Standard Life Investments Property Income has few properties in central London and a good deal in the north and Scotland. As a result, it has not bounced as far as the larger trusts and will probably dip in value this year. Yet it is high-yielding, with medium-term prospects of dividend growth. Dividends were cut in 2008, which means dividend cover is now strong. And following a major refinancing last December, its cost of debt will fall from 6.4 to just 3.8 per cent at the end of 2013. A dividend hike should follow.
Picton Property Income's shares trade on a 32 per cent discount to NAV, giving a 10 per cent dividend yield. That mainly reflects concerns about its debt pile, which matures this year and next. Buying its shares is effectively a bet that Picton will be able to refinance on attractive terms. It's a gamble, but it seems likely to pay off in the end, as we explained in our tip last summer (Buy, 49p, 21 Jul 2011).
Threadneedle UK Property Trust is among the best-performing open-ended funds, having lost just 5 per cent over 5 years, with a peak to trough fall of under 20 per cent (compared to roughly 45 per cent for the standard benchmark). Its property is higher-yielding than most, but it also has a low vacancy rate, suggesting it is well-managed. Its weakness is its hefty exposure to retail property. At 4.1 per cent, the yield is also modest.
First-State Global Property Securities is the best-performing open-ended property fund over three and five years. It's not a portfolio of properties, but of property shares. That makes it much more volatile, but also more flexible on market timing and geographic scope than its bricks-and-mortar peers. The managers have used that flexibility to great effect. But with a yield of just 2.6 per cent it's of limited use as an income investment.
Bricks and slaughter - open-ended funds
Most property unit trusts were launched in the mid-2000s, when profligate bank lending was driving capital values to new highs. Demand from investors was strong, and open-ended funds gathered more and more money as the cycle raced towards its peak in 2007 - money that managers used to buy buildings at frothy valuations.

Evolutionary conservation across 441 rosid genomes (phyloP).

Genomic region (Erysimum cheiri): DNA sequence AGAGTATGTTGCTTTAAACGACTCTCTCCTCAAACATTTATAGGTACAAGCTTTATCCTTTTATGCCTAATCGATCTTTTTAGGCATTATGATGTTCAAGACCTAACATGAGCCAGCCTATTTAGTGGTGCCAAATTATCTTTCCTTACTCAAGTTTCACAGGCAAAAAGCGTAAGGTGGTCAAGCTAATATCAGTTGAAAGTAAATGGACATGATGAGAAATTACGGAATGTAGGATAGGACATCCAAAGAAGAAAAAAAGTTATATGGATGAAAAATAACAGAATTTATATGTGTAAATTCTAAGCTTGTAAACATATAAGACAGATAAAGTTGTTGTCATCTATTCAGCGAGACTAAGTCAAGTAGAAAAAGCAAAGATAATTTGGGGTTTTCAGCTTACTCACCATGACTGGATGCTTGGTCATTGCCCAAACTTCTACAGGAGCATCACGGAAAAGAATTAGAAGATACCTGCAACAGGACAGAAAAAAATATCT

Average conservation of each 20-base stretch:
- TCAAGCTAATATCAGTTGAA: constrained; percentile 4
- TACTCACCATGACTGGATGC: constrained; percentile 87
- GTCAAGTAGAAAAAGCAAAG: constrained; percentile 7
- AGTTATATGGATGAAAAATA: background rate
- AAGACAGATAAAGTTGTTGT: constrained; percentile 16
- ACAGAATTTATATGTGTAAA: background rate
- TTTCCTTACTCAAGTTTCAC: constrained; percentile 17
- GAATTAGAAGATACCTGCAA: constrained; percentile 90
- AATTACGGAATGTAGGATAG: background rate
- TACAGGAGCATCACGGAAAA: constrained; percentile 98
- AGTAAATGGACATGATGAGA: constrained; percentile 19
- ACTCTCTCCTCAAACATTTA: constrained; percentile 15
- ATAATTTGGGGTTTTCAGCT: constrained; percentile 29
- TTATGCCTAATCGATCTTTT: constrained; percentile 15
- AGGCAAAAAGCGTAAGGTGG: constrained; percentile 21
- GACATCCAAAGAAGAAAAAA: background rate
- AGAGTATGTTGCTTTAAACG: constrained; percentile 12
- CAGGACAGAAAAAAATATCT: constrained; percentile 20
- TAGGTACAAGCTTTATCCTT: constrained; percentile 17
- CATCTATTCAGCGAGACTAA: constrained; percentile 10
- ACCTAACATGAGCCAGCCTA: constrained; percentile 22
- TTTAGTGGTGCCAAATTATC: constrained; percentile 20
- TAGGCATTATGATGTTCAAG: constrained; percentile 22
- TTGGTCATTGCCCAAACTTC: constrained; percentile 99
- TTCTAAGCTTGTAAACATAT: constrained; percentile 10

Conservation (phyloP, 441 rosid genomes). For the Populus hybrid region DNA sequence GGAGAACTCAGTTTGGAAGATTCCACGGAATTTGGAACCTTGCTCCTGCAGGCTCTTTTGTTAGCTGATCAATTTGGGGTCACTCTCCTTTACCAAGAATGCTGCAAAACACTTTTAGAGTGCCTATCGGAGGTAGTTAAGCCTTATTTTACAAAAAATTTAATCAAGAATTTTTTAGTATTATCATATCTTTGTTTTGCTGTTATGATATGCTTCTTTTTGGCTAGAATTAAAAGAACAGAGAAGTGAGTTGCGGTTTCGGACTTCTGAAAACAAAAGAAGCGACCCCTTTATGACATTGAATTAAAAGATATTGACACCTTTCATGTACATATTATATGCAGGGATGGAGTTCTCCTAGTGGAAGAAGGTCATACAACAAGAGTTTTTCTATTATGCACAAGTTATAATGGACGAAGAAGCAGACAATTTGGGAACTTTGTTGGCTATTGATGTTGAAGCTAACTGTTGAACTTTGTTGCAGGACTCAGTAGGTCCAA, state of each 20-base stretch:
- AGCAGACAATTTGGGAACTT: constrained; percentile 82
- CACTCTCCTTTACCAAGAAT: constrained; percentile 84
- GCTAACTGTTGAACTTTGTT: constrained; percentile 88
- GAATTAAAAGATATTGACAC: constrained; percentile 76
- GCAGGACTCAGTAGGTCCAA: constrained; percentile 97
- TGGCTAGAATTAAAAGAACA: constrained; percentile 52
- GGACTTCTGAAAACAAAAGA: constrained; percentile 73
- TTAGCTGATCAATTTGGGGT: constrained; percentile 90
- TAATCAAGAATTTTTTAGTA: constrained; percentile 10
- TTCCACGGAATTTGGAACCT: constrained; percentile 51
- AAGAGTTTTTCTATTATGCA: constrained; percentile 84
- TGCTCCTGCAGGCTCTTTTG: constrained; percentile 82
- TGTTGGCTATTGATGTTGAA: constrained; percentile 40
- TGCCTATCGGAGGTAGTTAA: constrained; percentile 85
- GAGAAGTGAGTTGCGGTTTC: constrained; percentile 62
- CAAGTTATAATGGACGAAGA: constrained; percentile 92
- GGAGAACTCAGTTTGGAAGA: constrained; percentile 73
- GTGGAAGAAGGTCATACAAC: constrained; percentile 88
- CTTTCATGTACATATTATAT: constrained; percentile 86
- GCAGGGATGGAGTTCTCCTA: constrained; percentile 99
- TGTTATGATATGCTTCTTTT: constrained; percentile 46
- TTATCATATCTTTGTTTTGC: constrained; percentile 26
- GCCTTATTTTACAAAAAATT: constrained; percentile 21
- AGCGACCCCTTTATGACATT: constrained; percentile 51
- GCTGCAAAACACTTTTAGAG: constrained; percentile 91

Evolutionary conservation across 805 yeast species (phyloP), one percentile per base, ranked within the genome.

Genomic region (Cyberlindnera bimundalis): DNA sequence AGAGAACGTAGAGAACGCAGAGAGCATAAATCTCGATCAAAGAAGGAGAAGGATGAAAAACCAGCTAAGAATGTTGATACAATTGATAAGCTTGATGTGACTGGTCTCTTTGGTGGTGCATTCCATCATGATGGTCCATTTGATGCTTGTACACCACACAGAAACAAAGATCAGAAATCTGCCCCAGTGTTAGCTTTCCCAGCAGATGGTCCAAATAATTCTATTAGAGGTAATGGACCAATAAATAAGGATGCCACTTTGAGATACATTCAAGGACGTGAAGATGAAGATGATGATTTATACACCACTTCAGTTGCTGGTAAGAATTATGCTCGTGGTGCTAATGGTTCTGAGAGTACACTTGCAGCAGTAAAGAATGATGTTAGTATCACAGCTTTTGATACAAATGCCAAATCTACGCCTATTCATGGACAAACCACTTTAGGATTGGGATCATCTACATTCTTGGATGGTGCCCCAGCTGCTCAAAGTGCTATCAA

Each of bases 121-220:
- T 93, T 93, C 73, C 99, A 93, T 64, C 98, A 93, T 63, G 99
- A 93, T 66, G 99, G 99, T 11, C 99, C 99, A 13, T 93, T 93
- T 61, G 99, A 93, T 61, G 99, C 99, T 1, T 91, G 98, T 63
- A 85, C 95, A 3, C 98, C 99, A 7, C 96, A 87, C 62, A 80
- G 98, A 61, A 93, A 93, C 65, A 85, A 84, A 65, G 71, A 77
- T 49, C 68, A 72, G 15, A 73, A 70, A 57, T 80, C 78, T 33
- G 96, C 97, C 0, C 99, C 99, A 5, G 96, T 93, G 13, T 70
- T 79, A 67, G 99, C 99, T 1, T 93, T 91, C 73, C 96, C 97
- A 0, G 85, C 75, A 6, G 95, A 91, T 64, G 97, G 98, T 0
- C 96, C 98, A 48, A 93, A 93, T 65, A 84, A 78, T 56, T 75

When the cycle turned, investors started redeeming their holdings, forcing the funds to sell into a falling market. Some funds - most infamously New Star International Property, which was heavily hyped on billboards around London - were even forced to suspend redemptions, undermining the whole principle of an open-ended fund.
The sector bounced back with the market in 2009. Net inflows for the final quarter of that year were as high as at the peak in 2007; some private investors timed the market well. Since then, inflows have gradually fizzled out as the recovery has ground to a halt.
The whole experience begs the question whether the open-ended fund structure, with daily liquidity, is suitable for property investments, which can take months to sell. Managers are forced to buy when money is pouring in and sell when money is pouring out. This wouldn't be a problem if investors timed purchases and sales better. But - with the exception of late 2009 - their record isn't great. £3.6bn poured into property funds in 2006, net of outflows; the comparable figure for 2007 was £2.1bn, even though the market peaked in June. Net inflows were just £1.8bn in 2009 and again in 2010.
One solution to the liquidity problem fund managers have hit on is to hold substantial cash balances. The problem with that in the current environment is that cash yields next to nothing. That means even a high-yielding property portfolio becomes a fairly low-yielding unit trust.
Still, open-ended funds have some big advantages over investment trusts. They have none of the volatility of equity markets, and - crucially - the share price always matches NAV. Those who were able to call the property market correctly could have sold as the queues gathered around Northern Rock and still have benefited from peak valuations. By contrast, selling out of any listed property vehicle in late 2007 would have involved a severe haircut.
Unit trusts are also ungeared. Given current conditions for refinancing, that's a mercy. The average property trust has fallen 25 per cent over the past five years. That doesn't sound great - and it's not compared to the benchmark property index, which has fallen 10 per cent. But shares in the average listed vehicle are still down 54 per cent over the period, mainly because the big Reits spectacularly mismanaged their balance sheets. The unit trusts were designed to be low-risk vehicles, and relative to their listed peers they have lived up to that promise.